An Overview of Syllabuses in English Language Teaching
An Overview ofSyllabuses in English Language Teaching By: Mohammad Mohseni Far, M.A., Shahid Chamran University, Iran Presented by Angela Britton
What is a syllabus?According to Wilkins’ (1981) it is defined as“specifications of the content of languageteaching which have been submitted to somedegree of structuring or ordering with the aim ofmaking teaching and learning a more effectiveprocess”In the simplest terms…. “a statement of what isto be learnt” (Hutchinson and Waters, 1987,80)
Syllabuses in ELTA Procedural Syllabus Proposed by Prabhu 1980 Focuses on learning or the learner Tasks/activities designed ahead of time, but not the linguistic subject matter Learner perceives the language content subconsciously while focusing on the meaning behind the task.
A Cultural Syllabus Introduced by Stern 1992 Many different viewpoints on culture and how to study culture Stern (1992) believes the aims for teaching culture should be: • research based • Native to the learner • background knowledge of the culture studying • Affective goals; interest, intellectual curiosity, empathy • Similarities and differences between the studied culture • Emphasis on understanding the implications on society and language use.
A Situational Syllabus Language is in relational to the situational context Designer predicts the situations that learners will encounter Collection of real or imaginary scenarios Situational needs are prioritized over grammatical units Liar of situations reflective of how language and behavior are used in everyday situations Learner centered verses subject centered, which heightens motivation
A Skill Based Syllabus Skills that people must be able to do competently in a language Consists of a collection of skills that could potentially play a part in using language Main objective is to learn the language skill Develop competence in the langauage
A Structured or Formal Syllabus “Traditional” syllabus Focus on outcomes or product Structual patterns as the basic units of learning and organizes as such Learner expected to master each step Highly controlled, structured and sequenced pattern practice drills
A Multi-Dimentional Syllabus Idea is that this is flexible to change the central point of teaching material as the course progresses Less rigid design, flexibilty and responds to learner’s needsA Task Based Syllabus Using tasks and activities to promote learning and make use of communication to fulfill a need Interaction and practice that perfects language skills Meaningful tasks that are multifaceted and focused to enhance learning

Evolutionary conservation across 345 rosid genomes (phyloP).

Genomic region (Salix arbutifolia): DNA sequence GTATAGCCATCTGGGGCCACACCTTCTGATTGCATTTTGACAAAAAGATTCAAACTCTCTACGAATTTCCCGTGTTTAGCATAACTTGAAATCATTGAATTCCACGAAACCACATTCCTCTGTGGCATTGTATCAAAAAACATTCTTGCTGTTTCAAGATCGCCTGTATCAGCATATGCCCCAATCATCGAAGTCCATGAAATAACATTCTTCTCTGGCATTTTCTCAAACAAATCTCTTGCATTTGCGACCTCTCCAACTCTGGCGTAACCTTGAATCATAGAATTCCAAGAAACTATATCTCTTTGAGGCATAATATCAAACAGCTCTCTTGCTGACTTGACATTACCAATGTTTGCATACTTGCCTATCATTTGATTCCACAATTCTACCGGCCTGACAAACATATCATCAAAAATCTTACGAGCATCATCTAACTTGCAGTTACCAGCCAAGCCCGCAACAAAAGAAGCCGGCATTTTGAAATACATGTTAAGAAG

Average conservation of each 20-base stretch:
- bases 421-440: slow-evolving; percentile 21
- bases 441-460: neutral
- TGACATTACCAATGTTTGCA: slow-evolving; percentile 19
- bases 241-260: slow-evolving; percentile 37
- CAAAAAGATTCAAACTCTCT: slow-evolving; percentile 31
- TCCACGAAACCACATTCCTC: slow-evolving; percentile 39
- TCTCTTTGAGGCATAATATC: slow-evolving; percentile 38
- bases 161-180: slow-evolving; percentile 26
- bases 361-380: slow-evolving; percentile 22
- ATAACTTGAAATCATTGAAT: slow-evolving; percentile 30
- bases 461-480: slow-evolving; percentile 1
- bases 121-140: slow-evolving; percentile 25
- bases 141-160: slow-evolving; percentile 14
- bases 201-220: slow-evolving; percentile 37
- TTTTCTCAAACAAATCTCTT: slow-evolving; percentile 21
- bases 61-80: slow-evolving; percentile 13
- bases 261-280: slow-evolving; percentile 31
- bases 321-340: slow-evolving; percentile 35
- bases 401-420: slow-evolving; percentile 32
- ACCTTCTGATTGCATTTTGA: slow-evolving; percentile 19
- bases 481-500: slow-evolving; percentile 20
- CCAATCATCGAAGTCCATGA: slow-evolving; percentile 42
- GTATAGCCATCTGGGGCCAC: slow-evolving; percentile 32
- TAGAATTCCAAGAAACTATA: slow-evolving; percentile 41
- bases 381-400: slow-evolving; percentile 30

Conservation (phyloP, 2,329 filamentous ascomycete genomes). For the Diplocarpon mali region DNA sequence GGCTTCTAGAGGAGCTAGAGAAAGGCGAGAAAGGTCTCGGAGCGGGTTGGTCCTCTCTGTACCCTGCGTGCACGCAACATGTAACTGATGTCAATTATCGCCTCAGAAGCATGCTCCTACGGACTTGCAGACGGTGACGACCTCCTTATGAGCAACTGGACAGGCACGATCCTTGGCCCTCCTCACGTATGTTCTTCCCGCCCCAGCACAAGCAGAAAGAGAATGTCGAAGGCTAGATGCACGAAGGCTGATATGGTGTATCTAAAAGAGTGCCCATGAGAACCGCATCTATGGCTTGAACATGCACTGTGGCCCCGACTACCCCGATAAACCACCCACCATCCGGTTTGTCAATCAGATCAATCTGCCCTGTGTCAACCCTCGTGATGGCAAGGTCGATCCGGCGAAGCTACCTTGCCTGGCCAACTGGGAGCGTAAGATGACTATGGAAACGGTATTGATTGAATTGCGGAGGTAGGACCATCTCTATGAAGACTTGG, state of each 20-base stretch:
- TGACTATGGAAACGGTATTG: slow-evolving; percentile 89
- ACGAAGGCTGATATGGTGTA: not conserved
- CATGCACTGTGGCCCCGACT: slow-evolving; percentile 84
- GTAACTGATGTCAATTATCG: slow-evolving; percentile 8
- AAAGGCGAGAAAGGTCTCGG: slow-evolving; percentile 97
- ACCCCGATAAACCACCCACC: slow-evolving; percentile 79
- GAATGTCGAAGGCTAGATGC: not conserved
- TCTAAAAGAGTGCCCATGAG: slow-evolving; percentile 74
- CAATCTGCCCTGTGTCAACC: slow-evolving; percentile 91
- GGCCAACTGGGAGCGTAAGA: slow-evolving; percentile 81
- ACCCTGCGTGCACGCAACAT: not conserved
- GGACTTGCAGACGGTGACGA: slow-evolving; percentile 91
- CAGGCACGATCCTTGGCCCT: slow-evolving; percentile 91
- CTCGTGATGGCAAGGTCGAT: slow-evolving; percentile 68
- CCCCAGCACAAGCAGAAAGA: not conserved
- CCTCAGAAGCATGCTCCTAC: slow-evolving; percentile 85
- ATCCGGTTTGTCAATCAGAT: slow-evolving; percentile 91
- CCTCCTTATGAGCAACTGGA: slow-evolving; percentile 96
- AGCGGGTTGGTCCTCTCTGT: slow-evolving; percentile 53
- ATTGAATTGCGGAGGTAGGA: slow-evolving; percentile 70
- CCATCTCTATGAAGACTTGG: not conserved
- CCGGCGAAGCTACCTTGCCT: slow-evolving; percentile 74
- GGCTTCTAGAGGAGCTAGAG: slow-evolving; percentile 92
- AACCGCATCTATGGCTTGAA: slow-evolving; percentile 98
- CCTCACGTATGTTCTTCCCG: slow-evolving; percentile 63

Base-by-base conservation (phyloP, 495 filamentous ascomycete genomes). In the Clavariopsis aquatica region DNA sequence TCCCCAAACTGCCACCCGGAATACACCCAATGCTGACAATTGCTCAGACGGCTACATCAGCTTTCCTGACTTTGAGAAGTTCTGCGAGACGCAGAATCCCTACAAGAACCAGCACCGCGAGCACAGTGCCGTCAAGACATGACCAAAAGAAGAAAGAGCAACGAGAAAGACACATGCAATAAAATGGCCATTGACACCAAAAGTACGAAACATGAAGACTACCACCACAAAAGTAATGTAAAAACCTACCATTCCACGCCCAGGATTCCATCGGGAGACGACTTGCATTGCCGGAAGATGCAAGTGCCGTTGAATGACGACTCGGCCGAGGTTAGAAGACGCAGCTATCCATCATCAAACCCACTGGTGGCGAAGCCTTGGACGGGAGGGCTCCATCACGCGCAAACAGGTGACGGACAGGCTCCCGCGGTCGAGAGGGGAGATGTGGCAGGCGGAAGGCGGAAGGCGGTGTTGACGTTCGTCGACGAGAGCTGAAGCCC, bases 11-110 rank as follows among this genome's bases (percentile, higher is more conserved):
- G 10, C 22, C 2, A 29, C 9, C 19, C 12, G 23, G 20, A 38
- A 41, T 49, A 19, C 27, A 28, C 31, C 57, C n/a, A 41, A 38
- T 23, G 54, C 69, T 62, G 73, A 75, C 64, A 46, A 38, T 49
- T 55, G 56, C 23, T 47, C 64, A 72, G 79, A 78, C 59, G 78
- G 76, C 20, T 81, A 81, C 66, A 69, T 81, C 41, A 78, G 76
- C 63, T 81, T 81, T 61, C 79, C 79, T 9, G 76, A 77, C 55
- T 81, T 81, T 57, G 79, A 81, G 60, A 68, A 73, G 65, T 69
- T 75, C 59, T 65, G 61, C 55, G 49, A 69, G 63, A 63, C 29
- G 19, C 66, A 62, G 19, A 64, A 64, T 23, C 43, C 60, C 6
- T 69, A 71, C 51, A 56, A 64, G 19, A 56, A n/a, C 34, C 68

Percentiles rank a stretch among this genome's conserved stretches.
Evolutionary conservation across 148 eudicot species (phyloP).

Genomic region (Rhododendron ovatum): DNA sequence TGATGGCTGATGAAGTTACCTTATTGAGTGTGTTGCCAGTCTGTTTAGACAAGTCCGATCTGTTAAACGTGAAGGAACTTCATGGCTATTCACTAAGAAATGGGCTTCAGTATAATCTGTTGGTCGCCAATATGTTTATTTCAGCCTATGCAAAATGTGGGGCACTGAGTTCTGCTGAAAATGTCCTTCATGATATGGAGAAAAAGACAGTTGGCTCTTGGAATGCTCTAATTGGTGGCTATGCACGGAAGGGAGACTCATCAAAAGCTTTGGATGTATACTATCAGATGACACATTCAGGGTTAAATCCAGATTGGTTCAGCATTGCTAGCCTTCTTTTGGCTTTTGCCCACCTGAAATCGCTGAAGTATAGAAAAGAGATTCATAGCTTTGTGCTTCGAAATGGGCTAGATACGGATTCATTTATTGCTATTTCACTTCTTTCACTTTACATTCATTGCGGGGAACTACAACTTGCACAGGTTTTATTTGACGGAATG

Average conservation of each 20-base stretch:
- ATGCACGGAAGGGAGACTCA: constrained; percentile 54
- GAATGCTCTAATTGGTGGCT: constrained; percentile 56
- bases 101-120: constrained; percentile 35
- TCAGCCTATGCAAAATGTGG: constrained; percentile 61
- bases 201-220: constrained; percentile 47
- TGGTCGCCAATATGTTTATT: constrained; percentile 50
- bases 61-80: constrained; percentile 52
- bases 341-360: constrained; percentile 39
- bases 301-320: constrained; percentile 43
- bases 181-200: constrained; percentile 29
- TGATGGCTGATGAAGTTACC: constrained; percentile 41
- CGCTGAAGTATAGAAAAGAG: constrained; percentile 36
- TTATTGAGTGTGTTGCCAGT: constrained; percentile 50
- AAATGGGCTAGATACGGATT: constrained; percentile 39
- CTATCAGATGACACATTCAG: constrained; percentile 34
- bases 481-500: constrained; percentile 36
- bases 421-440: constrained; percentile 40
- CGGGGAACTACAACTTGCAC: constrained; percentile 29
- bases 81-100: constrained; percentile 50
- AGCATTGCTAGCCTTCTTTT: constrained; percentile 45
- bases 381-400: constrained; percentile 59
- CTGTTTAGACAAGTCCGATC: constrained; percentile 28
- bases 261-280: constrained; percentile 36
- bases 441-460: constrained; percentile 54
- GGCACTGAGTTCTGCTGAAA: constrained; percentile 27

A Process Syllabus Supported by Breen (1984) Designed as learning and teaching progress Takes into account the interrelationships between content, learning and the contributions of the classroomA Learner-Led Syllabus Breen and Candlin (1984) proposed focusing on how learners learn. Emphasis on learner and their interest and motivation while developing the skill Some feel this is far reaching, complicated to follow, lack course book and puts the responsibility on the student
A Proportional Syllabus Goal to provide an overall competence Appropriate and applicable for learners who need exposure to the target language Incorporates a variety of elements; form and interaction Indicates what will be taught moreso than what will be learned Dynamic and has plenty of opportunity for feedback and flexibilityA Content-Based Syllabus Critical goal is to teach specific information and content using the language that is being learned Language and content learning are occurring simultaneously
A Notional/Functional Syllabus Emphasis is on the communicative purpose and conceptual meaning of language; notions and functions Proposes a list consisting of notions and functions that are the main focusA Lexical Syllabus Advocated by Willis (1990) Based on the most common words and phrases and their meanings in English Real language and research into natural language instead of other pedagogic grammars Shifts responsibility for learning onto the learner
Need to consider all the points when choosing asyllabus to be used.Many times syllabus’ are combined together inorder to meet the needs of all parties.No single syllabus type is appropriate for everylearner or situation; many things should beconsidered
Questions to Consider:Most of us who have been in a collegiate setting, know that the syllabus is often the framework of what will be taught in the weeks ahead for a given course. I myself find that it is very helpful to have an overview of the expectations and the desired goals and outcomes. My questions to consider are as follows:1. Given the several syllabus types outlined in this article, do you see a particular type that would be more beneficial than the others for an English Language Learner?2. Do you feel it is more beneficial to have the course outlined in whole or a more flexible approach that allows for planning in process as you go? Or is it situational?
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